By FRANK PRIESTLEY
An unknown number of unfortunate Idaho farm and ranch families are about to learn the meaning of the phrase “step back and let the big dogs eat.”
Rocky Mountain Power and Idaho Power are preparing to create a right of way across southern Idaho to accommodate a massive power transmission corridor called Gateway West.
We all need power, and infrastructure upgrades are necessary. However, the proposed route of this 250-foot-wide, 990-mile-long project will come at a significant cost to many landowners. More than 700 miles of the project is slated to cross private land.
In spite of the fact that 63 percent of Idaho is controlled by the federal government and ample amounts of that public land are available for this and projects like it, the utilities are planning on taking the path of least resistance—in other words, private land. The cheapest, easiest, most efficient route provides the utility companies and their shareholders with the optimum return on their investment.
It’s much easier for the utility companies in the process of purchasing a right of way to insist on confidential negotiations with single landowners and bully them with the threat of eminent domain than it is to deal with the federal government and all its encumbrances, not the least of which is the Endangered Species Act.
It’s much easier to cross flat farmland that somebody else already went to the trouble of clearing and leveling than it is to find a way through the foothills and sagebrush.
It’s much easier to engineer and build roads to haul towers and construction materials and set up large areas for stretching cable on a farm.
All of these things may make it easier, but none makes it right.
According to the American Farmland Trust, Idaho lost 32 million acres of crop and pasture land between 1997 and 2007. How will this project contribute to this disturbing trend? Agriculture is a significant contributor to our state’s economy. Gateway West will be a severe detriment to private land in Twin Falls, Bannock, Power, Cassia and Owyhee counties. Agriculture is an important sector of the economy in all those counties in terms of both job creation and revenue generated. A power line should not be made a higher priority than agriculture.
In a recent interview, a Rocky Mountain Power spokesman said the company will negotiate only with landowners on an individual basis. The same spokesman said the company doesn’t know how many landowners are affected. Idaho Power deferred questions to Rocky Mountain Power. These responses provide some evidence of things likely to come. First, not knowing how many landowners are involved, or at least not being willing to disclose the information, is a red flag.
The process of negotiating the purchase of a right of way across 700 miles of private land with possibly hundreds of different landowners is a daunting task. There are dozens of things to consider, and each property will be different. Those things include how much cropland will be disturbed and for how long, values of various crops, yield loss, irrigation refits and cost of access for future maintenance of the power line. From the power companies’ perspective, it will be much easier if the landowners up and down the line can’t share information. Landowners in the path of this project have a lot at stake and should be compensated fairly.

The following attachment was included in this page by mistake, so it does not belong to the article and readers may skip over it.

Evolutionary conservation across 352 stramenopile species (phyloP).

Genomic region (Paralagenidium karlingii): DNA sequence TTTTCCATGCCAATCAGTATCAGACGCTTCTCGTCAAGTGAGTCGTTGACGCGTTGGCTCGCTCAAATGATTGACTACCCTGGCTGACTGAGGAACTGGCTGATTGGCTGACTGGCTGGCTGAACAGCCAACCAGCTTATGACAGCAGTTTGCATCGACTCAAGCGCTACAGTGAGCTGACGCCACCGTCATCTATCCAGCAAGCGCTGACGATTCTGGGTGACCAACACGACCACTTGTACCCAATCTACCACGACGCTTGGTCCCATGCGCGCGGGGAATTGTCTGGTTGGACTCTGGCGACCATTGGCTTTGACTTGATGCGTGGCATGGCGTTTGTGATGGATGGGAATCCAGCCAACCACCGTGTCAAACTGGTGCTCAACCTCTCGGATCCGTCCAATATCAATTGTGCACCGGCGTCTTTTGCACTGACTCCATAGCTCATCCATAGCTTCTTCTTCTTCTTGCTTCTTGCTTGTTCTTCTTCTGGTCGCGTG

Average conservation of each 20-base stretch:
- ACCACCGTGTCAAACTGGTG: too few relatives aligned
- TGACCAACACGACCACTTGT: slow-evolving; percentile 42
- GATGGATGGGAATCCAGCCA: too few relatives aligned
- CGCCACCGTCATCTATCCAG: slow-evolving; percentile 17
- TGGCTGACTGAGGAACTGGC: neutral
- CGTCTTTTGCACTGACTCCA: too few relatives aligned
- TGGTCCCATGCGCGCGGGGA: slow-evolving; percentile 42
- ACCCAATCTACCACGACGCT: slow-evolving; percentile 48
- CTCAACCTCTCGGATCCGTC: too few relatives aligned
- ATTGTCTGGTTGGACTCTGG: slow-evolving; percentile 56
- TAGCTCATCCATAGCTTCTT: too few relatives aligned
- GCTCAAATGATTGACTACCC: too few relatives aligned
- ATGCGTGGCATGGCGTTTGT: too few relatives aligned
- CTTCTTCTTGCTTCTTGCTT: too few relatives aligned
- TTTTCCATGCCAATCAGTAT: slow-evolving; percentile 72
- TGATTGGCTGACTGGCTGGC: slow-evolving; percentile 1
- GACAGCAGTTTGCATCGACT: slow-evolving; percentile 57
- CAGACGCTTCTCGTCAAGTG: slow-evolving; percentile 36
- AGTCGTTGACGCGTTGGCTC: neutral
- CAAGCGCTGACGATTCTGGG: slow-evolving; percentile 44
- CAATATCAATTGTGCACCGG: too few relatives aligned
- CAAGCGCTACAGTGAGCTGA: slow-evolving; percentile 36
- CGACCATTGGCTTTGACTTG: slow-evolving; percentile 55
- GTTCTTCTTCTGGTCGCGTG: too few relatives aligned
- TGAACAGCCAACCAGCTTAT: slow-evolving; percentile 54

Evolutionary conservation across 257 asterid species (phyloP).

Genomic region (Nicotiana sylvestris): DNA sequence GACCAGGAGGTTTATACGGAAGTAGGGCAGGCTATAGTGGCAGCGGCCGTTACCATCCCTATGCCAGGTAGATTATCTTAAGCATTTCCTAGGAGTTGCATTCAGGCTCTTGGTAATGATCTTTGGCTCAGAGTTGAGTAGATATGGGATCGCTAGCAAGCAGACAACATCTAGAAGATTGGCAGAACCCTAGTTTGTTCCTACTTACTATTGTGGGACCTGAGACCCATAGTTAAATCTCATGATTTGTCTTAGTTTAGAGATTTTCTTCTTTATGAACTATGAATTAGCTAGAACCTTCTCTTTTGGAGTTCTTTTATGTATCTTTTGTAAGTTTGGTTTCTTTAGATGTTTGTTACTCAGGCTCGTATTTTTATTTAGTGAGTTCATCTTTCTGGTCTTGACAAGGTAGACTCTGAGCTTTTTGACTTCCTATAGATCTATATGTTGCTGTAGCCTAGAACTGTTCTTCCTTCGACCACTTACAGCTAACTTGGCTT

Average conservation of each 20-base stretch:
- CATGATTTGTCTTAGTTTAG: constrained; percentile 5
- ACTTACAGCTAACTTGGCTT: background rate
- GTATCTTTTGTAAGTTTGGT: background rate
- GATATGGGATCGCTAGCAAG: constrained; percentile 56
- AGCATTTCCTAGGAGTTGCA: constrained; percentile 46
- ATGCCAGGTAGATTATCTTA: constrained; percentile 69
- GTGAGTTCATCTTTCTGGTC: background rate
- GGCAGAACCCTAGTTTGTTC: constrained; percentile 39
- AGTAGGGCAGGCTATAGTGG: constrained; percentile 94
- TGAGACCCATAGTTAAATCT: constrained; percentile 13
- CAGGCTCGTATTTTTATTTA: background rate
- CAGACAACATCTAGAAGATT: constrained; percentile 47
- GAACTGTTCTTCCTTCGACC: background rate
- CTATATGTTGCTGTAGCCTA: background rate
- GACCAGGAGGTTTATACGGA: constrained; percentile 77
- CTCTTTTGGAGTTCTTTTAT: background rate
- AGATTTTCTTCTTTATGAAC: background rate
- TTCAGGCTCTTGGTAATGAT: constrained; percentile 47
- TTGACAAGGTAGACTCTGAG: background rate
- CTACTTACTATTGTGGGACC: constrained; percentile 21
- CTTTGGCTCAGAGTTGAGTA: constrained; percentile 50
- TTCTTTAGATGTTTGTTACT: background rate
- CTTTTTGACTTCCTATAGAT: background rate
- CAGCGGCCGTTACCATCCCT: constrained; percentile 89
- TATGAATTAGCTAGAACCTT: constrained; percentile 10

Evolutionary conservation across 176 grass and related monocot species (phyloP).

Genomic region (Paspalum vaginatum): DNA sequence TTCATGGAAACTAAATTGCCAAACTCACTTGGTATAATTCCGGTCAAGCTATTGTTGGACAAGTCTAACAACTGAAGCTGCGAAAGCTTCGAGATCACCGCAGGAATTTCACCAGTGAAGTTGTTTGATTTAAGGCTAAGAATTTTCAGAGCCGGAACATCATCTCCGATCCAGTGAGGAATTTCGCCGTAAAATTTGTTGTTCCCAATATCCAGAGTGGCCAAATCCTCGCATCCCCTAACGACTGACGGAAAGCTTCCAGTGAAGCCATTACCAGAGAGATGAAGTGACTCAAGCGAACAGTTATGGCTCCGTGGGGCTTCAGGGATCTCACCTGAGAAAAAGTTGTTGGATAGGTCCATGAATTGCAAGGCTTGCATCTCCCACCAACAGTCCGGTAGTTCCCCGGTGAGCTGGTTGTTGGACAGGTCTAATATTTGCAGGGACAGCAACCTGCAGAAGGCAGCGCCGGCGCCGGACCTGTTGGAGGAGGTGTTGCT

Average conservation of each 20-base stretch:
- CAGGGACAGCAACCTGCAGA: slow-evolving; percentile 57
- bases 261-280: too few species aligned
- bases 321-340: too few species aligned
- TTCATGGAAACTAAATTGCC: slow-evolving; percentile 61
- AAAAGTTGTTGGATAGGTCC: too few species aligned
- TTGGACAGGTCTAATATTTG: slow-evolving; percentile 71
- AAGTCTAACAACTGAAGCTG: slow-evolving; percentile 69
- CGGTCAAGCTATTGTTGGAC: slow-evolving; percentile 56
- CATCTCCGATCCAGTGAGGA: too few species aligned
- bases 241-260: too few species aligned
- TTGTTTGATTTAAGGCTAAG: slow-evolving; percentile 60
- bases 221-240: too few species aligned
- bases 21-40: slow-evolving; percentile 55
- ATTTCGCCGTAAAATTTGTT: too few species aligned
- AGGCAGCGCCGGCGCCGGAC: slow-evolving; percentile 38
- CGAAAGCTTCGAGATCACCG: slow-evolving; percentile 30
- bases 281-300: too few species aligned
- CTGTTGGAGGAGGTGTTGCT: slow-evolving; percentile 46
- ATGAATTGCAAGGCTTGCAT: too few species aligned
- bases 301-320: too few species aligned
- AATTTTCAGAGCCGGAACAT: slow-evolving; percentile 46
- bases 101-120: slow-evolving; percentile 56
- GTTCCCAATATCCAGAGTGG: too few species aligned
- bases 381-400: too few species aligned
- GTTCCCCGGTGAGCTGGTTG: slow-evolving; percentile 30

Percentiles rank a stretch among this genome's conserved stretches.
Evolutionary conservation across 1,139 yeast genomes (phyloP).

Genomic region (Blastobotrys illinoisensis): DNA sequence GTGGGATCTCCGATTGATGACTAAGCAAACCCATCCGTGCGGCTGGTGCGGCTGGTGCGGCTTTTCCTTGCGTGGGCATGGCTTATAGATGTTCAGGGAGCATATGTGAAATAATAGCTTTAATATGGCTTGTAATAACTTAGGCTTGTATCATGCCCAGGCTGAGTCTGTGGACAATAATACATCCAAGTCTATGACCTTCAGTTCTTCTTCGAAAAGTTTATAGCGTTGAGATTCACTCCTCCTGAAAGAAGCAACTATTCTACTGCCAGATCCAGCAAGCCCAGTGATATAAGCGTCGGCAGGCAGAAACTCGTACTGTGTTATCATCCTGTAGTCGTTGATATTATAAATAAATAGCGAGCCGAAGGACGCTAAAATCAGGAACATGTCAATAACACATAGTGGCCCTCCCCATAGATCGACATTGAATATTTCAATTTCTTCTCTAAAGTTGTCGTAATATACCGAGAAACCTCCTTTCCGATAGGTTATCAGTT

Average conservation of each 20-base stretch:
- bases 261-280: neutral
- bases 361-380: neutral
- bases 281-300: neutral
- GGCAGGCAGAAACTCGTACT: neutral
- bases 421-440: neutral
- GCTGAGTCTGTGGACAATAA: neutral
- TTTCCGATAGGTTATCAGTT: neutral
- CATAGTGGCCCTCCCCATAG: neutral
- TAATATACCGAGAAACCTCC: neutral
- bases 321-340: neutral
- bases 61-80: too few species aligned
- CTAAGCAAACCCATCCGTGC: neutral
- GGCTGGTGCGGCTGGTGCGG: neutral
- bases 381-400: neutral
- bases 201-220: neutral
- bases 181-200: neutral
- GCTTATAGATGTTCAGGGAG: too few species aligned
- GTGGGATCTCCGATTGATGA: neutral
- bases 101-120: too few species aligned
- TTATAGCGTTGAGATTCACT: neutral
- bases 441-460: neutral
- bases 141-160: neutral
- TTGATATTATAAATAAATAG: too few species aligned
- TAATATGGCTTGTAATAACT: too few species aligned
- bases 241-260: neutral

Second, we’re puzzled why Rocky Mountain Power is speaking for Idaho Power when the majority of the project is in Idaho Power’s service area. When we asked that question, we didn’t get a straight answer—another red flag.
A BLM official has acknowledged that high-voltage transmission lines are likely to create mechanical and electronic interference with irrigation equipment and GPS units used to guide tractors and other farm equipment. This is a serious problem with unknown implications and yet another very good reason to move this project away from farms. It’s close to impossible to calculate the loss to a farm operation that no longer has reliable irrigation or GPS. Will stray voltage make farm equipment inaccurate? Our fear is that once the line is in place, no one is going to care about the effects of stray voltage on farms except the farmers who are forced to deal with it.
Sage grouse and the Endangered Species Act are a big part of the reason that private landowners are being forced to bear the cost of this project. This nonsensical scenario reminds us of another bird. The actions taken by the federal government to protect the spotted owl resulted in the loss of thousands of jobs in Idaho, Oregon and Washington.
Sage grouse are a major hurdle in the path of the project. But we don’t believe it’s the sole responsibility of private landowners to bear that burden. We don’t want this project to usher these desert birds toward their demise, but we believe a greater public good comes from the production of food, the revenue it creates and the families it supports.
We can anticipate the power companies’ response to moving their lines away from private land will be that power rates will increase. We also know that with or without this project, power rates are going to increase. A lot remains unknown about this project and the future, but one thing we are certain of is that the power companies are going to continue to be profitable. If rates increase, the cost of food production follows, and those costs will be passed along to consumers.
We urge all Idaho farmers, ranchers and landowners to rally toward this cause. If this project is allowed to move forward as planned, it will set a dangerous precedent for private landowners all across our state.
Frank Priestley is president of the Idaho Farm Bureau.